Quebec Superior Court Justice Marc-Andre Blanchard on Tuesday upheld the bulk of the province's secularism law, known as Bill 21, which bans many public sector workers from wearing religious symbols on the job. Blanchard, however, struck down clauses pertaining to English-language school boards and a ban on members of the provincial legislature wearing face coverings. Quebec has announced it will appeal the ruling.
Here's a quick look at some of the reaction to the decision:
“Our position has always been that Bill 21 conflicted with our values and our mission and with those of all Quebecers as expressed in the Quebec Charter of Human Rights and Freedoms. Its very adoption was contrary to our societal goal of promoting our peaceful co-existence in a pluralistic and inclusive Quebec.” — Joe Ortona, chairman, English Montreal School Board.
“Of course I’m happy, but this is one small victory because we live in a very big province. My colleagues who work in the French system, they don’t get to celebrate today, and all the other people who aren’t part of English schools, they don’t get to celebrate today.” — Furheen Ahmed, teacher, Westmount High School, in Montreal.
"The laws of the National Assembly apply throughout Quebec. There is no question of dividing Quebec in the application of Quebec legislation. Quebec is united and it will remain so." — Simon Jolin-Barrette, Quebec justice minister.
“A complex decision was handed down by the Quebec Superior Court that recognizes the inordinate harms done to individuals who wear religious symbols and strikes down certain parts of the law as unconstitutional. The decision also keeps most of the law intact and many of the recognized harms in place.” — Noa Mendelsohn Aviv, director, equality program, Canadian Civil Liberties Association.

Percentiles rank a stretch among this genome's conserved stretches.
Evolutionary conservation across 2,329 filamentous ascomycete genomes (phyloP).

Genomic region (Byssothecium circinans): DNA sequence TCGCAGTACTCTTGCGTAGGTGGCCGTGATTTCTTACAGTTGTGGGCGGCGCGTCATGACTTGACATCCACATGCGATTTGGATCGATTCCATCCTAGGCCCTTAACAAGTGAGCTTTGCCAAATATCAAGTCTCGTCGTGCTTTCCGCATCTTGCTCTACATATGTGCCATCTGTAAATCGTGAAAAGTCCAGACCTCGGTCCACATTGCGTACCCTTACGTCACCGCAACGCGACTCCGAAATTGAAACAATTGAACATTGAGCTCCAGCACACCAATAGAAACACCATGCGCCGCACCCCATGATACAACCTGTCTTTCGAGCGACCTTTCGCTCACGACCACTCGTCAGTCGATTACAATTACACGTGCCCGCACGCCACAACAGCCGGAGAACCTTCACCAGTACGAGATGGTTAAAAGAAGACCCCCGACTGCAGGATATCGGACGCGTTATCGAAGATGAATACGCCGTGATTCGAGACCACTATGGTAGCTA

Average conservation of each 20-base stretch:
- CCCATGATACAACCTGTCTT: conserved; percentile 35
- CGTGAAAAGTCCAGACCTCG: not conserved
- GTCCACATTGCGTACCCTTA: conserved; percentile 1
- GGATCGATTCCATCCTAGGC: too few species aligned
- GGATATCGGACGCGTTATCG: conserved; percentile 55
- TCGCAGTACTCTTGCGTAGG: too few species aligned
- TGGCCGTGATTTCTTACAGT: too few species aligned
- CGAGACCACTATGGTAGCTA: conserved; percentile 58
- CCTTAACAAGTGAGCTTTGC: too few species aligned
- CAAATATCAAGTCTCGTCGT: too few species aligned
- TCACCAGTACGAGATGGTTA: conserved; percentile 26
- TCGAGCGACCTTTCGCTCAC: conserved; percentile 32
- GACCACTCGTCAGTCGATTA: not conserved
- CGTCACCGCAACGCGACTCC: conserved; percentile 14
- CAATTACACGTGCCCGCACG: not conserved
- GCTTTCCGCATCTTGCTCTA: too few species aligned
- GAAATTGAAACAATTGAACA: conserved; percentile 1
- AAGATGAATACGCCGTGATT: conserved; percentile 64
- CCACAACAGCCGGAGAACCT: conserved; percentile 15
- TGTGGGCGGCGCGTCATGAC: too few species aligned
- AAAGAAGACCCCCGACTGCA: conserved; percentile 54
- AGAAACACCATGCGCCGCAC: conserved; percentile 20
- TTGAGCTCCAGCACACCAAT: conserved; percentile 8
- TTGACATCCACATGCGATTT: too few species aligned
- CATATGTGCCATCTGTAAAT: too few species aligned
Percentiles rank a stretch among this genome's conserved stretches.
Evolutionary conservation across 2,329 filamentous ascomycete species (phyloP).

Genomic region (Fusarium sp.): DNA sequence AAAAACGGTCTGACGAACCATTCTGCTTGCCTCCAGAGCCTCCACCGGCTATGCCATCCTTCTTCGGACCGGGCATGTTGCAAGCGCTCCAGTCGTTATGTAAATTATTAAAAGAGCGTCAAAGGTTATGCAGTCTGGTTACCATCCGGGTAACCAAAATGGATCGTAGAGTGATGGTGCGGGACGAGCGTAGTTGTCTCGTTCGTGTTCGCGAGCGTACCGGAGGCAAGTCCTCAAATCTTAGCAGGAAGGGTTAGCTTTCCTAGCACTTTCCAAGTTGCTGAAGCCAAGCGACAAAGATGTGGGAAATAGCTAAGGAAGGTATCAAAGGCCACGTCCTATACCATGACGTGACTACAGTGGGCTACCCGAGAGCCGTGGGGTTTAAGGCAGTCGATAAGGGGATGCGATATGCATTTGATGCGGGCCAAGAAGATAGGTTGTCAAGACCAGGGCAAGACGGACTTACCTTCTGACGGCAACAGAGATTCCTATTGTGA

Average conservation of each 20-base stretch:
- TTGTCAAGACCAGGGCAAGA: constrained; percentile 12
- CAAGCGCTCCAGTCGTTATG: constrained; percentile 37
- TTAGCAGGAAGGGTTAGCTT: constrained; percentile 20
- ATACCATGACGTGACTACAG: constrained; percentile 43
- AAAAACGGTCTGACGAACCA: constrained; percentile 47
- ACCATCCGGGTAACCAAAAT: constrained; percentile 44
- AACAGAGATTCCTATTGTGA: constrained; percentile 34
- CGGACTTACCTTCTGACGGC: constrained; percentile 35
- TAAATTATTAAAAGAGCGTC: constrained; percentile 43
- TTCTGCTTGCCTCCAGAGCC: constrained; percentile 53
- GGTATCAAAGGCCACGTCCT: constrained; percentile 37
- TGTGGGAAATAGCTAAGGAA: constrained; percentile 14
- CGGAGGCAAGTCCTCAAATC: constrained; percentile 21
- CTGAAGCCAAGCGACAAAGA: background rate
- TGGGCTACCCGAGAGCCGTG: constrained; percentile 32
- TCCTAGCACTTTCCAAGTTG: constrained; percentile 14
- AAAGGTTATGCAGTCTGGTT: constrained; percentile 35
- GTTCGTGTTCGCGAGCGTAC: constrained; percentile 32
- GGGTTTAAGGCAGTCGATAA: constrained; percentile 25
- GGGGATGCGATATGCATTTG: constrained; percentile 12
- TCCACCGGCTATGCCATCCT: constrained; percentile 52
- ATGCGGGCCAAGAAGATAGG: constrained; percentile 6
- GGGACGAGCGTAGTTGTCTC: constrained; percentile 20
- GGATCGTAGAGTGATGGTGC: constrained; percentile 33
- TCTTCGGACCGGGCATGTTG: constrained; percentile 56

“Well, I'm disappointed with the judgment. I find it illogical. Currently, it is as if secularism and values apply differently to anglophones and francophones. So, in Quebec, we protect the rights of anglophones to receive services in English, but now, that would protect different values for anglophones and francophones. I think that in Quebec, all Quebecers, and for all Quebecers, there must be common values.” — Francois Legault, Quebec premier.
"A religious symbol is not a diversity, it is a religious choice, it is a religious message. In that judgment, and in general, there is a tendency in Canada to treat religious signs as an intrinsic part of the body or the person itself." — Paul St-Pierre Plamondon, Parti Quebecois leader.
“Quebecers who wear religious symbols such as the hijab, the kippa or the turban have been second-class citizens for 674 days. The decision today by the Superior Court of Quebec puts an end to this situation for some Quebecers, but not for all.” — Yusuf Faqiri, Quebec director, public affairs, National Council of Canadian Muslims.
“I’m 100 per cent sure it’ll be appealed to the Supreme Court where I think it will go down and I don’t support the idea of discrimination against people on the basis of race, creed or colour and I believe that the charter is clear on that enough that I disagree with the Quebec court on the decision.” — Brian Pallister, Manitoba premier.
"The result of the Legault government's Law 21 is: Do you want your fundamental rights respected? Go work in English! Ouch, that hurts. Bill 21 is a law that is discriminatory that simply shouldn't be there." — Manon Masse, co-spokesperson, Quebec solidaire, via Twitter.
(The Canadian Press)
The Canadian Press